The implications of the latest UNFCCC NDC Synthesis report could not be clearer: the world has not made anything like enough progress to tackle the climate crisis. Without immediate action, we risk losing our race to zero emissions and the better world promised by the Paris Agreement.
Get net zero right: A how-to guideThe UN High Level Champions and Oxford Net Zero have designed a toolkit to help us all better identify credible net zero commitments and those that miss the mark.
Scientists have demonstrated that we must get our world to a state of net zero emissions as soon as possible (and by 2050 at the absolute latest) in order to limit the worst effects of climate change.
“When anthropogenic CO2 emissions are balanced globally by anthropogenic CO2 removals over a specified period.”
Simply put, at a global level we need to balance the amount of emissions we put into the atmosphere with the amount we take out.
What this means in practice — and how the term net zero has been used — has been subject to fierce debate and contention as it has grown in popularity over the last decade.
There has been a significant growth in the number of ‘net zero commitments’ made by companies, cities, regions, investors, and educational institutions — but not all commitments are made equal.
So how do we know that net zero commitments are going to meaningfully contribute towards halving global emissions by 2030 – and which miss the mark?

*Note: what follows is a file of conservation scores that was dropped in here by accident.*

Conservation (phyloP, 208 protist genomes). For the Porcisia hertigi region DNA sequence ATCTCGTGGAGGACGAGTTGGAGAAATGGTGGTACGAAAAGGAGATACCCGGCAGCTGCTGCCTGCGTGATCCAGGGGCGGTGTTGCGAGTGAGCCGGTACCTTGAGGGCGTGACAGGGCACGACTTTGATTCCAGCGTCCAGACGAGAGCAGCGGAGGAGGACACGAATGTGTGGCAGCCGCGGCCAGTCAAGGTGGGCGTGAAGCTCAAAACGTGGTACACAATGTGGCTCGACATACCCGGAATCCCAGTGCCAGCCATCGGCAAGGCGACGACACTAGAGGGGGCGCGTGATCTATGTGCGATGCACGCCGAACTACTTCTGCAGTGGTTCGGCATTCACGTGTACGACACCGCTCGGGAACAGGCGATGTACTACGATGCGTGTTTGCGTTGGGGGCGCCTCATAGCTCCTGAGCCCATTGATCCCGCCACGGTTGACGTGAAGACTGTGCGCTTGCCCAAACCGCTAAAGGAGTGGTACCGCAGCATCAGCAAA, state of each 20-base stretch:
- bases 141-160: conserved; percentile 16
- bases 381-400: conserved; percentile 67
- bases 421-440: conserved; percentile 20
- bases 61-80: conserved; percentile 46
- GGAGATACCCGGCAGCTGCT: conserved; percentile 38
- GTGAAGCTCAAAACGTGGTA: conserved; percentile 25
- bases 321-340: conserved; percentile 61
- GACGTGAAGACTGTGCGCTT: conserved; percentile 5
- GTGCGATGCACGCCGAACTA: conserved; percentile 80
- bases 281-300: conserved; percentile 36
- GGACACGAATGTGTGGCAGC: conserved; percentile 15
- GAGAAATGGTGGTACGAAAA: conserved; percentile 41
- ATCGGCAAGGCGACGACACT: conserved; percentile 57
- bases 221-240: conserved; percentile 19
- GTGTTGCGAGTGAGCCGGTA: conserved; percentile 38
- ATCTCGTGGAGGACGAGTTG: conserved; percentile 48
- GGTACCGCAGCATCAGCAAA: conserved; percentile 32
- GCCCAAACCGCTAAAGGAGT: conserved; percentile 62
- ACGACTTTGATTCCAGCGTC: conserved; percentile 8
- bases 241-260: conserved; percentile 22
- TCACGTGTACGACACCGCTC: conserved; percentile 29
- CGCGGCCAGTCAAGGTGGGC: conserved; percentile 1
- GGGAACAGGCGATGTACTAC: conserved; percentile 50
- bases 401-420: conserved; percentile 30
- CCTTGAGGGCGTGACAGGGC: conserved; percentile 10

The UN High Level Champions and Oxford Net Zero have designed a toolkit to help us all understand what a credible net zero commitment looks like, and which commitments lack the substance needed to deliver a zero carbon world in time.
It includes insight into critical topics such as emissions scopes, offsetting, interim targets and immediate action plans.
In all things, actions speak louder than words — and so even institutions with credible climate commitments must be transparent and clearly demonstrate their immediate steps in to reach zero emissions as quickly as possible.
Unlike most races, the race to zero emissions won’t have one winner.
In this race we all win, or we all lose.
To view the toolkit, please click here.
On 9 September 2021, 4.00-5.30 pm JST, UN Climate Champion Nigel Topping, together with the UK’s Ambassador to Japan, will convene senior Japanese and international business leaders for a roundtable event to showcase Japanese business climate leadership.
To help catalyse action, the UN High Level Climate Champions have updated an existing Breakthroughs paper to include additional specificity on halving emissions by 2030 across more sectors of the real economy.